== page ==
Reply
  14. Tj Smith

    I did a test with a kill a watt meter. Just by spraying the condenser I went from using 1080 Watts of power to only using 860 Watts.

    Reply
  15. M S

    I have a GE 10,000BTU window AC and the compressor has built in thermal protection so no need for water as it also came with a Drain plug on the back located at the bottom corner. You can control how much water seeps out. My AC is awesome and always performs well.

    Reply
  16. Mary Hill

    Hi. Really helpful information. Thanks for posting. My question is how and when do you use an attic fan?

    Reply
  17. Scott Allen

    Stupid Video!
    230 volt 'jobbers' use 1/2 the amps because it's twice the voltage. It's called ohms law, you should learn it.
    Too bad the electric company charges by wattage, not amps.
    Amps x Volts = Watts.

    Reply
  18. phathonda450

    Slinger threw the coils..😂 you mean the condenser fan. And the condenser does not cool the compressor motor the condenser is riddding the heat out of the refrigerant which it returns to the evaporator and collects more heat out of the room. And running an appliance at 220 vs 110 does not use less energy your charged by the kilo watt hr and the watts dont change either way

    Reply
  19. dbcrn859

    I hate those slingers. Sounds like there's a waterfall in my window. I returned a unit because of it. None of my other four AC units do that and they've lasted 20 years so far.

    Reply
  20. rounddancefan1

    wow i really like this video, you sound like you know alot about the ac window units, well im just looking through video after video, and i think i may have found the right video, see mine is a souleusair 10,000 btu and on very hot days it blowing cold but not cooling the air, and it has the energy saver mode, and yes mine is in the sun all day, which i was thinking last week maybe i should put it on the other side of the room where it will be in the shade most of the day. now i just got through cleaning the fron coils and sprayed down the rear coils buts cool out today and its blowing nice and cold but idk if its because its cool out or if the cleaning actually worked. so now i know to add water in the back, yes it does drip water all day when its hot out. Also some times it freezes up in the evenings the front coils turn to ice. happen a few times last year after cleaning it.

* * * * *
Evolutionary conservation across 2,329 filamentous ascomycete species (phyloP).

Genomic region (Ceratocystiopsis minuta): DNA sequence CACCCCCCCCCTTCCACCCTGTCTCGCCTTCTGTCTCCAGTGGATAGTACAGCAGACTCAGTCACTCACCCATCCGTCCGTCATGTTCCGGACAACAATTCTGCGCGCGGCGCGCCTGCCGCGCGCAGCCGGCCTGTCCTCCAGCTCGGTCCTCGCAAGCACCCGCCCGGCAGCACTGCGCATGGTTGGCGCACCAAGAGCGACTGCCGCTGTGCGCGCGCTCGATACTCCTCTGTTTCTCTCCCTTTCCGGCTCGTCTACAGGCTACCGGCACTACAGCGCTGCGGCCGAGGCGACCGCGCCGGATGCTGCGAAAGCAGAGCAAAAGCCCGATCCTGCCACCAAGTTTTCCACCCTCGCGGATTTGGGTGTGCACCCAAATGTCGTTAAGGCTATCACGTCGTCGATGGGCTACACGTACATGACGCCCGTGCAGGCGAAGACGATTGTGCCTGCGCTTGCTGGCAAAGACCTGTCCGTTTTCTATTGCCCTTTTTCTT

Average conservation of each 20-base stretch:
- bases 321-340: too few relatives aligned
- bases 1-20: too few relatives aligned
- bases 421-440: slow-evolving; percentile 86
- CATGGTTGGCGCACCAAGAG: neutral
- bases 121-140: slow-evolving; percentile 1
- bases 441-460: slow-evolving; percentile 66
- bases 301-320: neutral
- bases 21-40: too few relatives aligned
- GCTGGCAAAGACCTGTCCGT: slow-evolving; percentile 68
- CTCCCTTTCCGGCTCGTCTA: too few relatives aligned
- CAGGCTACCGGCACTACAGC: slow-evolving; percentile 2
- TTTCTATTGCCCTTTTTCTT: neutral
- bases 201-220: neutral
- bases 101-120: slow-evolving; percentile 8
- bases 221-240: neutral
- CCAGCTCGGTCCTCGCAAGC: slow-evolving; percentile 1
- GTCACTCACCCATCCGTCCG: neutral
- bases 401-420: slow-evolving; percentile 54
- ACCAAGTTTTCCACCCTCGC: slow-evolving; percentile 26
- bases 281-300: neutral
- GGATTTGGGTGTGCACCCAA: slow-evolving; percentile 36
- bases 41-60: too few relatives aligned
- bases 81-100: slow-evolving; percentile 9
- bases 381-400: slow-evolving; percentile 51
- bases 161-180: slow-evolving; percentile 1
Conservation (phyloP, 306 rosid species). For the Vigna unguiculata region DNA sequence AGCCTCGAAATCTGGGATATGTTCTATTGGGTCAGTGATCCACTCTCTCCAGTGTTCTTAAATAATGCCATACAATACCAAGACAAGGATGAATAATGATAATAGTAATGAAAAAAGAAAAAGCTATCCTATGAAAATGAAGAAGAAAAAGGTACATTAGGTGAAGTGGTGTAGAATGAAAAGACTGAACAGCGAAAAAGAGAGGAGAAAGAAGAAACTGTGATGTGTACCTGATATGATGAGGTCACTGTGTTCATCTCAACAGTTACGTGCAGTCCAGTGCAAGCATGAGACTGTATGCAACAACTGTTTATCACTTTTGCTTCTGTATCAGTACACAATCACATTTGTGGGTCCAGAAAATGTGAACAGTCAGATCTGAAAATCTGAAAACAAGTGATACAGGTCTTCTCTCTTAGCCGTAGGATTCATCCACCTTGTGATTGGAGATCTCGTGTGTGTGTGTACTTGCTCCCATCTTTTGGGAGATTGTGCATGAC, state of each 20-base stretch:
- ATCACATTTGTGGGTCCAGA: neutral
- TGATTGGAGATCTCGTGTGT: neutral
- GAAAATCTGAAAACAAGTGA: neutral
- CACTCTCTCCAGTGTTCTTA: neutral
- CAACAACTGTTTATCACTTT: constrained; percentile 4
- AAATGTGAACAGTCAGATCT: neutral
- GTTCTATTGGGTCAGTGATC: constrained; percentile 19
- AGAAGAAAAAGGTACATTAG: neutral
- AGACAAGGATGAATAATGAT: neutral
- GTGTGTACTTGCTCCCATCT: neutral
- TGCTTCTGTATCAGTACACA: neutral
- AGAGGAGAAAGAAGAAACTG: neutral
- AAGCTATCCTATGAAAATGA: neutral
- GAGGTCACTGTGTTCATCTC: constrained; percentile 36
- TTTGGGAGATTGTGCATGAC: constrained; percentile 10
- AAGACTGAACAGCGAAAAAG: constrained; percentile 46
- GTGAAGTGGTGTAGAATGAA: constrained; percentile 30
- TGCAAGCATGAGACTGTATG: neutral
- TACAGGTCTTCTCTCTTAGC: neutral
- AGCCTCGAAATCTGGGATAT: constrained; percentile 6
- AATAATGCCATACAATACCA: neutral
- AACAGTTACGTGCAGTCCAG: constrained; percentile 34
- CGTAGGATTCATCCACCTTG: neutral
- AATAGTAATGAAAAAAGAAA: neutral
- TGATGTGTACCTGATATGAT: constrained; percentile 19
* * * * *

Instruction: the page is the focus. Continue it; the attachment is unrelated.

Reply
  21. Kathy Kitzcat

    I kept wanting you to stop a minute and pay attention to the kitty that was crying, lol. Thanks for the tips. They are very helpful.

    Reply
  22. SamytheGreek

    You mean to tell me air conditioners need to be watered every so often, or do they make their own water but sometimes dry out so thats why you put water in?

    Reply
  23. Gary Riefle

    I have a 18 year old 220 unit that holds and makes its own water from its own condensation. The fan picks it up and throws the water on the condenser. Usually in late summer, that thing gets to sweating so good, water just runs out the back and it gets freezing cold inside. For a unit that old it kicks, only had to replace the capacitor on it one time since i bought it new.

    Reply
  24. Joe Schmo

    Great informative video. I forwarded it to. Friend who always drills holes, or removes drainage plugs on his window units. And he wonders why he’s buying a new one every couple of seasons! I’ve had 3 LG 8000’s going on 5 years. A little maintenance goes a long way 👍🏻👍🏻

    Reply